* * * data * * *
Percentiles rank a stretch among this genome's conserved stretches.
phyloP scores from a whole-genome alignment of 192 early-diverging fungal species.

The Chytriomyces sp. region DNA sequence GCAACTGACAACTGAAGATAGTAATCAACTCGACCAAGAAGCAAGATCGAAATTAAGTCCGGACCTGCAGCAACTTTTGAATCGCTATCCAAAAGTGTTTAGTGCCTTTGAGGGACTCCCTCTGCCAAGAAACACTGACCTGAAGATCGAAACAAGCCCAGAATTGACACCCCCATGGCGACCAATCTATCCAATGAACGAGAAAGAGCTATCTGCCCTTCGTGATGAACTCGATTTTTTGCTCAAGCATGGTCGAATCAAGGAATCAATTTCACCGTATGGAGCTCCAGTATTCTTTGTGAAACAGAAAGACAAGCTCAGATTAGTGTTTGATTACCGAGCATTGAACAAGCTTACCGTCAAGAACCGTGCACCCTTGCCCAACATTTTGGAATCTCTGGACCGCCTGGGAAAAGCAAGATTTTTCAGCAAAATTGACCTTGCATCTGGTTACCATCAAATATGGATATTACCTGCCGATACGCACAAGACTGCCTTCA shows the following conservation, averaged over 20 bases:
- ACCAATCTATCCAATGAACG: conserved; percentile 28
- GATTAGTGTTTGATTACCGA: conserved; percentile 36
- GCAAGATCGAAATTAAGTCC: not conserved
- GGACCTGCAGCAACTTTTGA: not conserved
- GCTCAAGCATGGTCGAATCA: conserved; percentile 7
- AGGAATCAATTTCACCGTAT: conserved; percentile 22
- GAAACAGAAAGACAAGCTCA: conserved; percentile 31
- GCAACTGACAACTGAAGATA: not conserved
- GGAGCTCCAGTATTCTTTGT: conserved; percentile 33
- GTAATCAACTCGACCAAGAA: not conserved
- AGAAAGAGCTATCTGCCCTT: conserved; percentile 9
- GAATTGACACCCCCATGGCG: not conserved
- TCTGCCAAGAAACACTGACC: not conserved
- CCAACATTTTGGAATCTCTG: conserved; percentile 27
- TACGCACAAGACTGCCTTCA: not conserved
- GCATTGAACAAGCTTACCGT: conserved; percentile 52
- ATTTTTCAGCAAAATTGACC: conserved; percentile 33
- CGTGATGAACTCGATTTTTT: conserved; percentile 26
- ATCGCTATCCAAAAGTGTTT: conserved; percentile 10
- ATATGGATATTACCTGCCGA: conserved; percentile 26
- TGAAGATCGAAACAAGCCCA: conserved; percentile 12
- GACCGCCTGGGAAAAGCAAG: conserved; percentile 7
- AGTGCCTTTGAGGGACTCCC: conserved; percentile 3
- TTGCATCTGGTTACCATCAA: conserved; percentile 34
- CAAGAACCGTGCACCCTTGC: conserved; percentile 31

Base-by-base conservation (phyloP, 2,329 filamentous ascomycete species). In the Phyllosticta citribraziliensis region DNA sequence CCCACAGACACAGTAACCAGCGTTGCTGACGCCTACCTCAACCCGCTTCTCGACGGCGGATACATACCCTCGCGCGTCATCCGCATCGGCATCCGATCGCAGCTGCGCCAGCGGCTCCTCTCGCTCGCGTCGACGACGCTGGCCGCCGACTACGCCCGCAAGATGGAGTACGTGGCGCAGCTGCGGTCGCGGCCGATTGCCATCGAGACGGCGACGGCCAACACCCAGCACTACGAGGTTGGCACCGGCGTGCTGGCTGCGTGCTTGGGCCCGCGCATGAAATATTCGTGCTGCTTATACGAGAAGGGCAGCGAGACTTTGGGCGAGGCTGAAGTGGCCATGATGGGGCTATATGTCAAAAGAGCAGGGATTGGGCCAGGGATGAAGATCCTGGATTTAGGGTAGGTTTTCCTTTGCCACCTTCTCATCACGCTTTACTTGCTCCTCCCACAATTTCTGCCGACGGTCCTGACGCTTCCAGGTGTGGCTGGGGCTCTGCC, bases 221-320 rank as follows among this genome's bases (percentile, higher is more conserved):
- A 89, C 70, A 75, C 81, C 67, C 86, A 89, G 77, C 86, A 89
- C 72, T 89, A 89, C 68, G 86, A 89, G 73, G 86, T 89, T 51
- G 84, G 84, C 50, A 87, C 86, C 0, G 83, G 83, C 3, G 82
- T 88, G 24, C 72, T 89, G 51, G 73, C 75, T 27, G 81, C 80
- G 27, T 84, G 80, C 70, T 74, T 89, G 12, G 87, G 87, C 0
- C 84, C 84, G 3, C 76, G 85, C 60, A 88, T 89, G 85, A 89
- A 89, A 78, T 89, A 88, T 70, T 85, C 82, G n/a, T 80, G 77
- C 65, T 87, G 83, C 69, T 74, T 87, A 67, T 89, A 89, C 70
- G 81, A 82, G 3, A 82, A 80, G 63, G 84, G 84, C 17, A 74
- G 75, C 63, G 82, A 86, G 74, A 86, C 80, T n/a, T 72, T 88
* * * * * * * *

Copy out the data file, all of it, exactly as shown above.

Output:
Percentiles rank a stretch among this genome's conserved stretches.
phyloP scores from a whole-genome alignment of 192 early-diverging fungal species.

The Chytriomyces sp. region DNA sequence GCAACTGACAACTGAAGATAGTAATCAACTCGACCAAGAAGCAAGATCGAAATTAAGTCCGGACCTGCAGCAACTTTTGAATCGCTATCCAAAAGTGTTTAGTGCCTTTGAGGGACTCCCTCTGCCAAGAAACACTGACCTGAAGATCGAAACAAGCCCAGAATTGACACCCCCATGGCGACCAATCTATCCAATGAACGAGAAAGAGCTATCTGCCCTTCGTGATGAACTCGATTTTTTGCTCAAGCATGGTCGAATCAAGGAATCAATTTCACCGTATGGAGCTCCAGTATTCTTTGTGAAACAGAAAGACAAGCTCAGATTAGTGTTTGATTACCGAGCATTGAACAAGCTTACCGTCAAGAACCGTGCACCCTTGCCCAACATTTTGGAATCTCTGGACCGCCTGGGAAAAGCAAGATTTTTCAGCAAAATTGACCTTGCATCTGGTTACCATCAAATATGGATATTACCTGCCGATACGCACAAGACTGCCTTCA shows the following conservation, averaged over 20 bases:
- ACCAATCTATCCAATGAACG: conserved; percentile 28
- GATTAGTGTTTGATTACCGA: conserved; percentile 36
- GCAAGATCGAAATTAAGTCC: not conserved
- GGACCTGCAGCAACTTTTGA: not conserved
- GCTCAAGCATGGTCGAATCA: conserved; percentile 7
- AGGAATCAATTTCACCGTAT: conserved; percentile 22
- GAAACAGAAAGACAAGCTCA: conserved; percentile 31
- GCAACTGACAACTGAAGATA: not conserved
- GGAGCTCCAGTATTCTTTGT: conserved; percentile 33
- GTAATCAACTCGACCAAGAA: not conserved
- AGAAAGAGCTATCTGCCCTT: conserved; percentile 9
- GAATTGACACCCCCATGGCG: not conserved
- TCTGCCAAGAAACACTGACC: not conserved
- CCAACATTTTGGAATCTCTG: conserved; percentile 27
- TACGCACAAGACTGCCTTCA: not conserved
- GCATTGAACAAGCTTACCGT: conserved; percentile 52
- ATTTTTCAGCAAAATTGACC: conserved; percentile 33
- CGTGATGAACTCGATTTTTT: conserved; percentile 26
- ATCGCTATCCAAAAGTGTTT: conserved; percentile 10
- ATATGGATATTACCTGCCGA: conserved; percentile 26
- TGAAGATCGAAACAAGCCCA: conserved; percentile 12
- GACCGCCTGGGAAAAGCAAG: conserved; percentile 7
- AGTGCCTTTGAGGGACTCCC: conserved; percentile 3
- TTGCATCTGGTTACCATCAA: conserved; percentile 34
- CAAGAACCGTGCACCCTTGC: conserved; percentile 31

Base-by-base conservation (phyloP, 2,329 filamentous ascomycete species). In the Phyllosticta citribraziliensis region DNA sequence CCCACAGACACAGTAACCAGCGTTGCTGACGCCTACCTCAACCCGCTTCTCGACGGCGGATACATACCCTCGCGCGTCATCCGCATCGGCATCCGATCGCAGCTGCGCCAGCGGCTCCTCTCGCTCGCGTCGACGACGCTGGCCGCCGACTACGCCCGCAAGATGGAGTACGTGGCGCAGCTGCGGTCGCGGCCGATTGCCATCGAGACGGCGACGGCCAACACCCAGCACTACGAGGTTGGCACCGGCGTGCTGGCTGCGTGCTTGGGCCCGCGCATGAAATATTCGTGCTGCTTATACGAGAAGGGCAGCGAGACTTTGGGCGAGGCTGAAGTGGCCATGATGGGGCTATATGTCAAAAGAGCAGGGATTGGGCCAGGGATGAAGATCCTGGATTTAGGGTAGGTTTTCCTTTGCCACCTTCTCATCACGCTTTACTTGCTCCTCCCACAATTTCTGCCGACGGTCCTGACGCTTCCAGGTGTGGCTGGGGCTCTGCC, bases 221-320 rank as follows among this genome's bases (percentile, higher is more conserved):
- A 89, C 70, A 75, C 81, C 67, C 86, A 89, G 77, C 86, A 89
- C 72, T 89, A 89, C 68, G 86, A 89, G 73, G 86, T 89, T 51
- G 84, G 84, C 50, A 87, C 86, C 0, G 83, G 83, C 3, G 82
- T 88, G 24, C 72, T 89, G 51, G 73, C 75, T 27, G 81, C 80
- G 27, T 84, G 80, C 70, T 74, T 89, G 12, G 87, G 87, C 0
- C 84, C 84, G 3, C 76, G 85, C 60, A 88, T 89, G 85, A 89
- A 89, A 78, T 89, A 88, T 70, T 85, C 82, G n/a, T 80, G 77
- C 65, T 87, G 83, C 69, T 74, T 87, A 67, T 89, A 89, C 70
- G 81, A 82, G 3, A 82, A 80, G 63, G 84, G 84, C 17, A 74
- G 75, C 63, G 82, A 86, G 74, A 86, C 80, T n/a, T 72, T 88